first international congress on science and technology october 28 2005 n.
Download
Skip this Video
Loading SlideShow in 5 Seconds..
First International Congress on Science and Technology October 28, 2005 PowerPoint Presentation
Download Presentation
First International Congress on Science and Technology October 28, 2005

Loading in 2 Seconds...

play fullscreen
1 / 57
phila

First International Congress on Science and Technology October 28, 2005 - PowerPoint PPT Presentation

110 Views
Download Presentation
First International Congress on Science and Technology October 28, 2005
An Image/Link below is provided (as is) to download presentation

Download Policy: Content on the Website is provided to you AS IS for your information and personal use and may not be sold / licensed / shared on other websites without getting consent from its author. While downloading, if for some reason you are not able to download a presentation, the publisher may have deleted the file from their server.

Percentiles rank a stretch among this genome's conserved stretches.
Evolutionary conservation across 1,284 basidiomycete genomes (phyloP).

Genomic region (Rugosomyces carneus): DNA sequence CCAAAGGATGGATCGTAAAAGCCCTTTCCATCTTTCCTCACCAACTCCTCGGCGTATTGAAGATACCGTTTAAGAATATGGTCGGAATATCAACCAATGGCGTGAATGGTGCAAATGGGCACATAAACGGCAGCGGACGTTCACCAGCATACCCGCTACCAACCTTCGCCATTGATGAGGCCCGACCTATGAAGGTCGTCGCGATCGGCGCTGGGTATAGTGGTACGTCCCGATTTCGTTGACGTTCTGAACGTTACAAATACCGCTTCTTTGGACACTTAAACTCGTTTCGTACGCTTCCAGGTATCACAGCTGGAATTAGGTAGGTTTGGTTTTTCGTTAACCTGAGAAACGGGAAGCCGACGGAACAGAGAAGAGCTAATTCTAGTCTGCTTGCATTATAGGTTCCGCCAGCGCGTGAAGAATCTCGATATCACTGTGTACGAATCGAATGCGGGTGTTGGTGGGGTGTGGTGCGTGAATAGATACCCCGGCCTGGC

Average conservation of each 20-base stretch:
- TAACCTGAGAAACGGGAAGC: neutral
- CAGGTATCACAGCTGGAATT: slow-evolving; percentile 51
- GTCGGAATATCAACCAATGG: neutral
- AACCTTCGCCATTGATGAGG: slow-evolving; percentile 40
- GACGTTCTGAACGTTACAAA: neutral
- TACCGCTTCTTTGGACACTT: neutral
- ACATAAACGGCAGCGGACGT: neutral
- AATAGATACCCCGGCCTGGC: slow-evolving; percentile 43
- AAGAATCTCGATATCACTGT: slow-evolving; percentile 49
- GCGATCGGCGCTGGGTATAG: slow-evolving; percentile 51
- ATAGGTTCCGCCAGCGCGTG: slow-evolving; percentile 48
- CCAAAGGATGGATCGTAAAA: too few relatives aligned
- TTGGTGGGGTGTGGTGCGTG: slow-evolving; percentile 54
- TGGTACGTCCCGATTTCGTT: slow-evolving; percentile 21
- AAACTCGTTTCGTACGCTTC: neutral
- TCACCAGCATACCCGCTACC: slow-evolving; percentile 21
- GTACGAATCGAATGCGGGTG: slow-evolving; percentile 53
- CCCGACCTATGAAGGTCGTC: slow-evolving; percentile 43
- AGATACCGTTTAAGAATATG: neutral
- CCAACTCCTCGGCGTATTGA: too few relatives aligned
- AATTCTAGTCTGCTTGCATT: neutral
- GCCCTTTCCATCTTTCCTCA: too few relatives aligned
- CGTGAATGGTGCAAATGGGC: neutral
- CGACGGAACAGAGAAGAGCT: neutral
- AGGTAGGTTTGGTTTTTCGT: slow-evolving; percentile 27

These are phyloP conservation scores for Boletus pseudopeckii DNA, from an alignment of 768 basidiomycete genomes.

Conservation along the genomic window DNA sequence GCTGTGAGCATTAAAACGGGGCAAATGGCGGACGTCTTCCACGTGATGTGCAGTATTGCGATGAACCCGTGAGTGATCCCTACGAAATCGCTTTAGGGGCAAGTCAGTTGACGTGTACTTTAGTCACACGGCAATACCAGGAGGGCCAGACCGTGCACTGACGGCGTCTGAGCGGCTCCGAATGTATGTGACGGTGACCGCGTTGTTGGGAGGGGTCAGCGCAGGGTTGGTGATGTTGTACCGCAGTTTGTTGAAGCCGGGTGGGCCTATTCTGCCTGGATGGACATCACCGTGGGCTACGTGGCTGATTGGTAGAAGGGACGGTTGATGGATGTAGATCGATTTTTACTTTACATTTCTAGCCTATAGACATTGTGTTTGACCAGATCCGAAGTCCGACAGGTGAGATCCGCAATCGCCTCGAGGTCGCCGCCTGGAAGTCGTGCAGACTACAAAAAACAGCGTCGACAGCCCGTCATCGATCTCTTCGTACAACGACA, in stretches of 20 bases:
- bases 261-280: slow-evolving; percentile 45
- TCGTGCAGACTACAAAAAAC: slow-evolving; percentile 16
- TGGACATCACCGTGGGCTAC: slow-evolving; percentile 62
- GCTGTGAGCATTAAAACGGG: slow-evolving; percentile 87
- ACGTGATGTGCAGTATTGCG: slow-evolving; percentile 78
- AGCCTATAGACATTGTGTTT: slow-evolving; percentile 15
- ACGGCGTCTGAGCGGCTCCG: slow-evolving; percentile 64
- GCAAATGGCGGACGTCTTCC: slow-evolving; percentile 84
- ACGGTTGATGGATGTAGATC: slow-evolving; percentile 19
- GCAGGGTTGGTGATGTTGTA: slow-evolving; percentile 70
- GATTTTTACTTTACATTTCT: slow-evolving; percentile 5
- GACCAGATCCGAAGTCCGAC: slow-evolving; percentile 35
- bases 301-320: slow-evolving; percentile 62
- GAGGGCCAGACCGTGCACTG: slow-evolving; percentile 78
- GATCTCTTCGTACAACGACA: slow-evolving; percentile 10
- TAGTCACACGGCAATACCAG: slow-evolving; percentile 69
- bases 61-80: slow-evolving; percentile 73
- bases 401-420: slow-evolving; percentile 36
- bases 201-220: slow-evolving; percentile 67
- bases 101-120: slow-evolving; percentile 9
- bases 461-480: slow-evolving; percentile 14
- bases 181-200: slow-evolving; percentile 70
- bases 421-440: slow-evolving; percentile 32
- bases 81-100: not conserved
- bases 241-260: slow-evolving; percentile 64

- - - - - - - - - - - - - - - - - - - - - - - - - - - E N D - - - - - - - - - - - - - - - - - - - - - - - - - - -
Presentation Transcript

  1. First International Congress on Science and TechnologyOctober 28, 2005 Environmental Endocrine Disruptors Dr. Joseph Colosi Dr. Arthur Kney DeSales University Lafayette College

  2. Symantic Confusion • Endocrine disrupting chemicals (EDCs) • Hormonally-active agents • Environmental estrogens • Environmental hormones • Environmental chemicals • Environmental signaling • Xenoestrogens • Gender benders C. Corbitt

  3. The Endocrine system General Features of the endocrine system: Transport Gland Hormone Target Cell rich blood supply hormone receptors are very specific secreted into the blood ductless can reach virtually every cell in the body C. Corbitt

  4. EndocrineGlands don’t forget the heart, placenta, fat All of these glands produce hormones and are also targets for hormones C. Coebitt